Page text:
Hi, I am brand new to this site and to talking on forums or threads or whatever I’m doing but I am glad to be here. I love knitting! I am hoping to find a formula or solution for changing the size yarn and needle to knit the same style sweater. I have a pattern that is 6sts and 10 rows = 4" on a size 19 needle. It calls for using 3 strands of yarn tog. I want to use one strand and size 10.5 needles which gives a gauge of 7 sts and 9rows =2".

Any help would be fantastic! there is no pattern involved just St st.l

thanks Kizzy

# Converting a pattern to new yarn and needle size?

I want to use one strand and size 10.5 needles which gives a gauge of 7 sts and 9rows =2".

Is that what it says on the label? You need to knit a large sample of it to see what [U]you[/U] get with that yarn and needles. Then see if the sts/inch times the size you want is close to the number of stitches in another size of the sweater.

If I understand correctly what you want to do is modify the pattern to use it with a completely different gauge than the pattern originally calls for.

This is possible, but it takes some math, and preferably a diagram of the sweater schematics with all the measurements.

If you have the schematic, you can simply take your gauge that you have measured and re-calculate the number of stitches you need for each step to achieve those measurements.

As an example say the pattern for the back starts: cast on 36 stitches and work in rib for 2". You see that the back is supposed to be 24 inches wide. You know your gauge is 7st/2" so you calculate 24" would actually need 84 stitches. So you cast on 84 stitches and work for 2"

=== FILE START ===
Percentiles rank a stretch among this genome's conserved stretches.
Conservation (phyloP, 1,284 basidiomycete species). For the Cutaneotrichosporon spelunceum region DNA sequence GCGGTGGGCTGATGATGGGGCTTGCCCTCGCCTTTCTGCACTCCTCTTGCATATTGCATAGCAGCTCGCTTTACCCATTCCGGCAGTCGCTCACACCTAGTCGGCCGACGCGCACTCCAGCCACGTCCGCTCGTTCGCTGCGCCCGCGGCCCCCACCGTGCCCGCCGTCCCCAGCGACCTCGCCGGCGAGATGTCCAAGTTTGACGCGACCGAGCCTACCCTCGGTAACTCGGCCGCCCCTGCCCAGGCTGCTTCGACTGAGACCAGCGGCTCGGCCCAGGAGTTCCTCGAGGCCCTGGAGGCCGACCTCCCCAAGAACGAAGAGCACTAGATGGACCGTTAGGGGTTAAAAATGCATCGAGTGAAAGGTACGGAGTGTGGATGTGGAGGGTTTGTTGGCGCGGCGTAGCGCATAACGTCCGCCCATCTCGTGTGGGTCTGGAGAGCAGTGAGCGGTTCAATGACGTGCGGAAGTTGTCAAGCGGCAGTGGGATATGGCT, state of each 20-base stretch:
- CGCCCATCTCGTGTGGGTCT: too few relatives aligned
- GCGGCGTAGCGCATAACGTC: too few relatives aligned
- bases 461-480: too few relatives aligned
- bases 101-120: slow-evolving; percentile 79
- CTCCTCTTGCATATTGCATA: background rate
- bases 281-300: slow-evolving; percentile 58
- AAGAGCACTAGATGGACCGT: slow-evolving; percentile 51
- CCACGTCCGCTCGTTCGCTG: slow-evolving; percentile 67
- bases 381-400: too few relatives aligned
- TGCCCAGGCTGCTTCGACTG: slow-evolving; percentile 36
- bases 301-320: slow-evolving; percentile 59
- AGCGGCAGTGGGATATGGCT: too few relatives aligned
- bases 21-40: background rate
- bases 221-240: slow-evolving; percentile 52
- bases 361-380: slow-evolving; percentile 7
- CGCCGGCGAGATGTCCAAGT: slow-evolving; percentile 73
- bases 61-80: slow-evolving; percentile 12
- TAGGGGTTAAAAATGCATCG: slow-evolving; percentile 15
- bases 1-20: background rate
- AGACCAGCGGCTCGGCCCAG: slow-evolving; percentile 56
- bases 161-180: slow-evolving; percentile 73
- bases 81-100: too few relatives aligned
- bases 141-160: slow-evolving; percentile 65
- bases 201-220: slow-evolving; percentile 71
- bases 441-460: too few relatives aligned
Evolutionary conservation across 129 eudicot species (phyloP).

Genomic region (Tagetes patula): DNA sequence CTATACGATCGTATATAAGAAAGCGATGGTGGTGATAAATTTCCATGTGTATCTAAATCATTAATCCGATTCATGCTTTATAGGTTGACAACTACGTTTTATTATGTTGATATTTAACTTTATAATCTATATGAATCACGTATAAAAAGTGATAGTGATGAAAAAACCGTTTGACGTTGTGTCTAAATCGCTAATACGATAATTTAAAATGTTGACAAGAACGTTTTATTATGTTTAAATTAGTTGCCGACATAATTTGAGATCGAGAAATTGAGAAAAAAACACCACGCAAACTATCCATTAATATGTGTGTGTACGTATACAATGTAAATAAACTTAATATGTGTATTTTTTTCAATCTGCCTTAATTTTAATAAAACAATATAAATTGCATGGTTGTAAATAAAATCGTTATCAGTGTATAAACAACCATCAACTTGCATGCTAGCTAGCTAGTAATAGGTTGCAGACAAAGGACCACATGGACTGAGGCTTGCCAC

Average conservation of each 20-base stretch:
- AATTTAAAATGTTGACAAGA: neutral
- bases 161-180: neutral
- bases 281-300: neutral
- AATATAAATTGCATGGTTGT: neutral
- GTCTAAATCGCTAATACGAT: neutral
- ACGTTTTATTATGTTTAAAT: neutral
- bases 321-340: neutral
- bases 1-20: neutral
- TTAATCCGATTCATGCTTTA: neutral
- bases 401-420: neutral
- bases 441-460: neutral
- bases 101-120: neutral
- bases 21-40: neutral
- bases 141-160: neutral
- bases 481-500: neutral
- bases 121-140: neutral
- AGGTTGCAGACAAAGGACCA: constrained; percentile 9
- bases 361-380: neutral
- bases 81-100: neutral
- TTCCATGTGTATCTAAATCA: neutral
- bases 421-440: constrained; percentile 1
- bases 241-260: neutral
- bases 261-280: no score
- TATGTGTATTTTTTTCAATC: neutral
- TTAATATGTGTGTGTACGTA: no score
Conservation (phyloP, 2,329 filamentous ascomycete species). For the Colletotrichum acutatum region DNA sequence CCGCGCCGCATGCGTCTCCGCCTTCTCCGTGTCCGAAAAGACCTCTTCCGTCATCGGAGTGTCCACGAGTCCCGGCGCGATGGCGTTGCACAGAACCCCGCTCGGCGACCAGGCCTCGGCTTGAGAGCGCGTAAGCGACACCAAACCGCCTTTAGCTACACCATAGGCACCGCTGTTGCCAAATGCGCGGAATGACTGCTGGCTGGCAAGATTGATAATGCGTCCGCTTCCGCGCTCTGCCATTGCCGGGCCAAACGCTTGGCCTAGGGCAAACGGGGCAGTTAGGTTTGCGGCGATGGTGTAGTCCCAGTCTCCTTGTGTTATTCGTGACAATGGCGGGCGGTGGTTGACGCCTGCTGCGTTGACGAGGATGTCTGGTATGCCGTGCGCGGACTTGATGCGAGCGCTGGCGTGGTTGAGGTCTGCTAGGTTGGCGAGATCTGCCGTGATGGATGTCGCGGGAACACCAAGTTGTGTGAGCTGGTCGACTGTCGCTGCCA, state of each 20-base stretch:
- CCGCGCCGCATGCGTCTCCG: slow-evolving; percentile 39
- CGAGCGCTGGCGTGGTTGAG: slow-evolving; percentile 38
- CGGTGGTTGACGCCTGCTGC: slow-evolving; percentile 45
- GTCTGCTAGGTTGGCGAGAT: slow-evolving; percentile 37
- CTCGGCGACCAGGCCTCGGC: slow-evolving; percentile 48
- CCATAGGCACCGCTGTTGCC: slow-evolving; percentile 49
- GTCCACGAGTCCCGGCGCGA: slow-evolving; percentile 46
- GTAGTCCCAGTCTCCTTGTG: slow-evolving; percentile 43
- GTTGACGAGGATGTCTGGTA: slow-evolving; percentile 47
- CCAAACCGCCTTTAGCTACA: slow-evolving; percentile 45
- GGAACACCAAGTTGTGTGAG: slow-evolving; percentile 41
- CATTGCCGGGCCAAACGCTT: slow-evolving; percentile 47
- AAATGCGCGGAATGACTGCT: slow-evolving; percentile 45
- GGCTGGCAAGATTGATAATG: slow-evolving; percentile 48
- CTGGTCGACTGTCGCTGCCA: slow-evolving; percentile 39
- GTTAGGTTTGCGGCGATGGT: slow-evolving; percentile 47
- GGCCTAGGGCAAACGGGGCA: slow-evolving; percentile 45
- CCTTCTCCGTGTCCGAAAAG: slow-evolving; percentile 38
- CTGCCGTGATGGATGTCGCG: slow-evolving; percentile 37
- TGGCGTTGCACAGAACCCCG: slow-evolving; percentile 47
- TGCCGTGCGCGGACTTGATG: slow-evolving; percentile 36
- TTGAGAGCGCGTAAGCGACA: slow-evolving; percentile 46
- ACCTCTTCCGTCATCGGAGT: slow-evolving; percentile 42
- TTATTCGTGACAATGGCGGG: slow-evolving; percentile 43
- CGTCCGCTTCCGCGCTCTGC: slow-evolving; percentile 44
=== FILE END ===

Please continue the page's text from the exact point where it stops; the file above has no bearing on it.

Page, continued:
You get to the armholes and it says bind off 2 sts each edge. Using the pattern gauge of 6sts/4" you calculate that 2 stitches would equal 1.3". In your gauge, that would actually be 4.6 sts – round up to bind off 5sts each edge.

The pattern then will probably ask you to decrease one stitch at each edge every other row 6 times. That means you will decrease 6 stitches (4" from pattern gauge) over 12 rows (4.8" length from pattern gauge). Recalculate those two measurements to your gauge and you get 14sts decreased over 22 rows. Hmm – you’ll have to decrease every other row 8 times to decrease 8 sts over 16 rows then decrease every row 6 times to make the total of 14 stitches (8+6) over 22 rows (16 + 6).

Every time you come to a shaping instruction you either look at the diagram to get the measurement in inches or calculate the measurement from the pattern gauge – then use that measurement to recalculate the number of stitches an number of rows that you need in your gauge to make the shaping work.

Just take it step by step and you can do it.